JULIA GILLARD'S personal standing with voters is improving and Labor's support growing but the government would fast-forward to an election-winning lead if Kevin Rudd were at the helm now, according to the latest Herald/Nielsen poll.
The poll shows that while support for Labor continues to inch upwards under the Prime Minister, the Coalition would still win an election if it were held today.
The personal standing of the Opposition Leader, Tony Abbott, has hit record lows and more than twice as many voters now prefer Malcolm Turnbull as Liberal leader. For the first time, Mr Turnbull has the support of a majority of Coalition voters.
Since the last poll three weeks ago, Labor's primary vote has continued its upward trend by lifting 2 percentage points to 34 per cent while the Coalition's has stayed steady at 45 per cent and the Greens' has fallen 1 point to 10 per cent.
This gives the Coalition a two-party preferred lead of 53 per cent to 47, a 3-point swing since the last federal election.
But this situation would be reversed, at least temporarily, if the former prime minister Mr Rudd were Labor leader.
The poll shows that in a hypothetical match-up between Mr Rudd and Mr Abbott, Labor's primary vote would jump 10 points to 44 per cent, the Coalition's would fall 4 points to 41 per cent and the Greens' would fall 2 points to 8 per cent. This would give Labor a two-party-preferred lead of 53 per cent to 47 per cent.
The Nielsen poll director, John Stirton, said a boost under Mr Rudd, whose popularity, the poll shows, is in decline, would not be surprising but it would be hard to tell how long it would last.
The poll of 1400 voters was taken from Thursday to Saturday nights after a week in which Ms Gillard took leave when her father died unexpectedly and Mr Abbott lay low over allegations that he physically intimidated a female student 35 years ago.
Since the last poll, Labor has unveiled several social policies, including a dental scheme and plans to overhaul school funding.
Mr Rudd created a stir on Wednesday night with a comprehensive TV interview that was widely perceived as an exercise in raising his profile, all while Ms Gillard was on bereavement leave.
The poll shows Mr Rudd's popularity over Ms Gillard is in decline, with Ms Gillard cutting his 30-point lead as preferred Labor leader to 18 points in the past three months. Mr Rudd has fallen from 62 per cent as preferred leader three months ago to 55 per cent today, while Ms Gillard has risen 5 points from 32 per cent to 37 per cent.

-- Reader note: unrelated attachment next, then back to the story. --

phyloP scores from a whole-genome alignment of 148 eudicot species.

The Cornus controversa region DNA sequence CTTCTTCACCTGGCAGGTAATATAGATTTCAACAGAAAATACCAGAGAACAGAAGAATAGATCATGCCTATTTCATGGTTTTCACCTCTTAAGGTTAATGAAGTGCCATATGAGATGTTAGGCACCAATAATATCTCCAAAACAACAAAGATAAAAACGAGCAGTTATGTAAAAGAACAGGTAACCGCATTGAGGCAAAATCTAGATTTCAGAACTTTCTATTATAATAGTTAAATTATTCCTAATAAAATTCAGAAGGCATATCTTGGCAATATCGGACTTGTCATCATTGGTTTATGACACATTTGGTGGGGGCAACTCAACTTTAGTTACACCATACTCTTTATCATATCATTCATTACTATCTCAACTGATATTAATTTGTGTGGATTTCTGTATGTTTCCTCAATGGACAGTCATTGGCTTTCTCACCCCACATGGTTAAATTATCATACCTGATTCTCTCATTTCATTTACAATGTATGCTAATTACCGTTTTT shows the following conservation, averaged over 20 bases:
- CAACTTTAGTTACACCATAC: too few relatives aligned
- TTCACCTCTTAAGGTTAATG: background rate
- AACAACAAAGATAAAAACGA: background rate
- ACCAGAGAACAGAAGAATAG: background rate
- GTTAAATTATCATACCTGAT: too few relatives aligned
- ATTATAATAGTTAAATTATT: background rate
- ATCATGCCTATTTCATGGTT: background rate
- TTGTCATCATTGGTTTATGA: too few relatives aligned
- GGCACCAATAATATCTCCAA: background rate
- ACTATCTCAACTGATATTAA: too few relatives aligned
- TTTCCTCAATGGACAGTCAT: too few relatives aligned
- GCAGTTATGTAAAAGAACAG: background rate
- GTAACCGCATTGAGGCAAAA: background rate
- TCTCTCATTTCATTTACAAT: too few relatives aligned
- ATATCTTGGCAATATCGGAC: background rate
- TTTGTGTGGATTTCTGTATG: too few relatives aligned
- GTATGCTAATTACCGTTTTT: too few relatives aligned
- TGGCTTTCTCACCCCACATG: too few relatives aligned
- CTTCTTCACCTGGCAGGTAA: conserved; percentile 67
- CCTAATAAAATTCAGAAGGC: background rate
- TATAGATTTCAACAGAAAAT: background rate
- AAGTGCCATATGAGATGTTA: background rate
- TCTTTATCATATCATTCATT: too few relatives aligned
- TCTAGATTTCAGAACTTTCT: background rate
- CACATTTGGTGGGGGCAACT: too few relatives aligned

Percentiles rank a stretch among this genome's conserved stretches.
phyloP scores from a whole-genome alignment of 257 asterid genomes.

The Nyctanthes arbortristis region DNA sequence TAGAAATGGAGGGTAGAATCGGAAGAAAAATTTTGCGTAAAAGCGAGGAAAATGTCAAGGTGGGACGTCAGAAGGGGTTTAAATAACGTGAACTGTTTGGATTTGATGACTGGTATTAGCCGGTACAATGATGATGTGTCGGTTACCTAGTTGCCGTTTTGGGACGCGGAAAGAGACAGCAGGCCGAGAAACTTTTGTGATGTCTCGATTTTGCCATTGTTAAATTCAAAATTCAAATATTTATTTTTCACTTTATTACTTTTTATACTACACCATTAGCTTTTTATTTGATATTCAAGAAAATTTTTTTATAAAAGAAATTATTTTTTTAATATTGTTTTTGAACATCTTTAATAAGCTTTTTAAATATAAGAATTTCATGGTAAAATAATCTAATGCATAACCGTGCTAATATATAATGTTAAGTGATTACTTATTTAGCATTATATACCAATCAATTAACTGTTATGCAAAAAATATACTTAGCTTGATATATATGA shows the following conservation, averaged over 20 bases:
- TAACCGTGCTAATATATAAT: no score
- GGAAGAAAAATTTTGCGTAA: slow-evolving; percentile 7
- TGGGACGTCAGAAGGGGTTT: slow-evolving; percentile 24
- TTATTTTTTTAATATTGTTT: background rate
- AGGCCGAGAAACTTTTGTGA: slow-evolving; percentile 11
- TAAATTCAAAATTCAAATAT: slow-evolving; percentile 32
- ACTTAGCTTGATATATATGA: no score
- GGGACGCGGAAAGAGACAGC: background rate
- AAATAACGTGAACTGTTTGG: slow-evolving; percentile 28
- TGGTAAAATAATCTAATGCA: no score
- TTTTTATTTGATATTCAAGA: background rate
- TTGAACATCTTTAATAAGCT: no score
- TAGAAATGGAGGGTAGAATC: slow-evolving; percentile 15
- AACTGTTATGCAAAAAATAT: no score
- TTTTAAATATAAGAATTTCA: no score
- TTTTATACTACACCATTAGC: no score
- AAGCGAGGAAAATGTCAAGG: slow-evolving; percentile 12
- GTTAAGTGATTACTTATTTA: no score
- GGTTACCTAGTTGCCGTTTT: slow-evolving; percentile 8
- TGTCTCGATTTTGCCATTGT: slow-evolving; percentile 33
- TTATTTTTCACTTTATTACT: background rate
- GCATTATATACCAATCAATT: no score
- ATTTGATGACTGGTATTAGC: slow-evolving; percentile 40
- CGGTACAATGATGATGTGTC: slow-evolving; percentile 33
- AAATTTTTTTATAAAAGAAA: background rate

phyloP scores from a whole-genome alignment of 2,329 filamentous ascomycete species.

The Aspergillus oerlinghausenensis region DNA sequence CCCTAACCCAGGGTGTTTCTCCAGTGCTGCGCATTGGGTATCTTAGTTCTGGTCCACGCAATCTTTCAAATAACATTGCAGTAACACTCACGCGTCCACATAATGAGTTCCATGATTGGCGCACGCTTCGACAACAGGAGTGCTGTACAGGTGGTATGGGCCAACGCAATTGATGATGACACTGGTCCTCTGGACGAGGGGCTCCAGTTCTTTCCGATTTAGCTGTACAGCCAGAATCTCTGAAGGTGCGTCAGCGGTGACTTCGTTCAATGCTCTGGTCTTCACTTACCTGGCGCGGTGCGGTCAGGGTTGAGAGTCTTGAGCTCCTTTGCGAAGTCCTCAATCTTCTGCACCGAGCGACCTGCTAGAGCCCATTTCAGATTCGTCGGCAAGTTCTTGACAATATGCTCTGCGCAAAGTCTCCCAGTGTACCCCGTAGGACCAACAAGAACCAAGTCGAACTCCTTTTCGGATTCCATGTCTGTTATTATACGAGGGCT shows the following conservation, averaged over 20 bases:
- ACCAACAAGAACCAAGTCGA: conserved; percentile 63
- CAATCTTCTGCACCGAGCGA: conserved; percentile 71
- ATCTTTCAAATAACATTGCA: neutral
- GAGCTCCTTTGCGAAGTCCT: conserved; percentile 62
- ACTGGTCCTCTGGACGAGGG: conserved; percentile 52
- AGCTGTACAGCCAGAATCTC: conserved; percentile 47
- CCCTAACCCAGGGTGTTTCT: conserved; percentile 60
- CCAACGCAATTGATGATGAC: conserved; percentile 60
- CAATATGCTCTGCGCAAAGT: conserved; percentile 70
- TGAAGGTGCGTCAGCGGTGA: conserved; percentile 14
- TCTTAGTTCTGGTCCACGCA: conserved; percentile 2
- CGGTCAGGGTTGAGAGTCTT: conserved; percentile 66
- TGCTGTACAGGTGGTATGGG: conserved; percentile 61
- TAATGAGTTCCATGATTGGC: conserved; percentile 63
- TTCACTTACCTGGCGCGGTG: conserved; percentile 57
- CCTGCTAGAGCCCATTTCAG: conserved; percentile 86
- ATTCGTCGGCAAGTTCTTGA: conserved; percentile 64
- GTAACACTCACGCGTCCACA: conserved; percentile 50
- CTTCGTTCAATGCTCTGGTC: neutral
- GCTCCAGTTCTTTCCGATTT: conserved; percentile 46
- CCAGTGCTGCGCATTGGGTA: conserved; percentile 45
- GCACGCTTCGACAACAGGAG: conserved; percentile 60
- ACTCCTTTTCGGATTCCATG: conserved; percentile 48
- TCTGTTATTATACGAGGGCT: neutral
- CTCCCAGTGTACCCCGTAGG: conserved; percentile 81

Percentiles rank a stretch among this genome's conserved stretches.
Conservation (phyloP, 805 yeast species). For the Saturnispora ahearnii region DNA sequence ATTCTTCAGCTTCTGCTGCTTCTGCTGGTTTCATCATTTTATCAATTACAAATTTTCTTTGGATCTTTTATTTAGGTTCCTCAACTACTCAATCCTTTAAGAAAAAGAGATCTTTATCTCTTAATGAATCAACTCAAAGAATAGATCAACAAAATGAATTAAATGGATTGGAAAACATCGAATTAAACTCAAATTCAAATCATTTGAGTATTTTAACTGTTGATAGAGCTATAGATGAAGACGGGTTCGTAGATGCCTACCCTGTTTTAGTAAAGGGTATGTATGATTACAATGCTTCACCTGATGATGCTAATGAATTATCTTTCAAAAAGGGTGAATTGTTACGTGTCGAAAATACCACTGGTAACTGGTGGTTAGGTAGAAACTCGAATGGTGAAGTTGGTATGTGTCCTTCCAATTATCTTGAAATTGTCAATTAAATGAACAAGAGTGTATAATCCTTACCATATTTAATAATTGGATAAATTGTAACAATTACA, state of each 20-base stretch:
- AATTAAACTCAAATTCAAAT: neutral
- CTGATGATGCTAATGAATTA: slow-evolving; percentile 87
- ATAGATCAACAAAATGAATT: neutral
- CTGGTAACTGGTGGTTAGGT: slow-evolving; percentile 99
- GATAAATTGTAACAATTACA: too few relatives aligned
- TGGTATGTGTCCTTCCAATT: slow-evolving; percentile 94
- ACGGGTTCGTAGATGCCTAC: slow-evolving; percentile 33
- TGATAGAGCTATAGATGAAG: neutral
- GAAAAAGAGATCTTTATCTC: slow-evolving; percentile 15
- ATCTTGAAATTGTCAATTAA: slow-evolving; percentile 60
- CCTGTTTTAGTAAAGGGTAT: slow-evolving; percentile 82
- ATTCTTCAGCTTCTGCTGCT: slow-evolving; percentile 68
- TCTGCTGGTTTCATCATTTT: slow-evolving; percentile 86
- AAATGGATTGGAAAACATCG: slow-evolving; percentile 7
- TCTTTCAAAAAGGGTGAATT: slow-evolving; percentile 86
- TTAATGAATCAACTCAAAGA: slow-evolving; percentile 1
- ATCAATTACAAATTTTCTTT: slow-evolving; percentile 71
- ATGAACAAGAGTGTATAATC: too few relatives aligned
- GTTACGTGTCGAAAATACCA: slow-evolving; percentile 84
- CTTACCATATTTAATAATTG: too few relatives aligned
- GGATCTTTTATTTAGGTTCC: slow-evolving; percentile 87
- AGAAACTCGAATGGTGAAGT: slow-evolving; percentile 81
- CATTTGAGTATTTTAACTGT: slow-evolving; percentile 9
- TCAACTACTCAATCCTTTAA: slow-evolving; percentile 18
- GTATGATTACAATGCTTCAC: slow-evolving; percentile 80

Mr Rudd's backers have not given up on one more shot at the leadership before Christmas but support for a change has fallen from 52 per cent to 48 per cent while that resisting change has risen from 45 per cent to 48 per cent.
Two-thirds of Labor voters back Ms Gillard. Her approval rating rose 3 points in three weeks to 42 per cent and her disapproval rating fell 4 points to 53 per cent - her best figures since May last year.
Mr Abbott's approval rating fell 3 points to 36 per cent and his disapproval rose 2 points to 59 per cent - his worst figures since he became leader in December 2009.
Ms Gillard leads Mr Abbott as preferred prime minister by 47 per cent to 44 per cent.
The Coalition governments in NSW and Queensland have announced harsh budget cuts in recent days and Labor's vote has risen sharply in those two states since the last poll.
Ms Gillard sought to capitalise on budget cuts by the Queensland Premier, Campbell Newman, with a rousing speech to that state's Labor Party yesterday.
Claiming the Queensland cuts were a harbinger of much bigger ones under Mr Abbott, Ms Gillard said Liberal cuts devastate ''families, damage businesses, hurt communities'' whereas Labor targeted waste and gave priority to working people. ''That's the difference between their values and ours,'' she said.
The Treasurer, Wayne Swan introduced Ms Gillard, saying she was ''magnificent in the face of adversity''. He said she had weathered attacks from ''the grubs and freak shows associated with the Liberal Party''.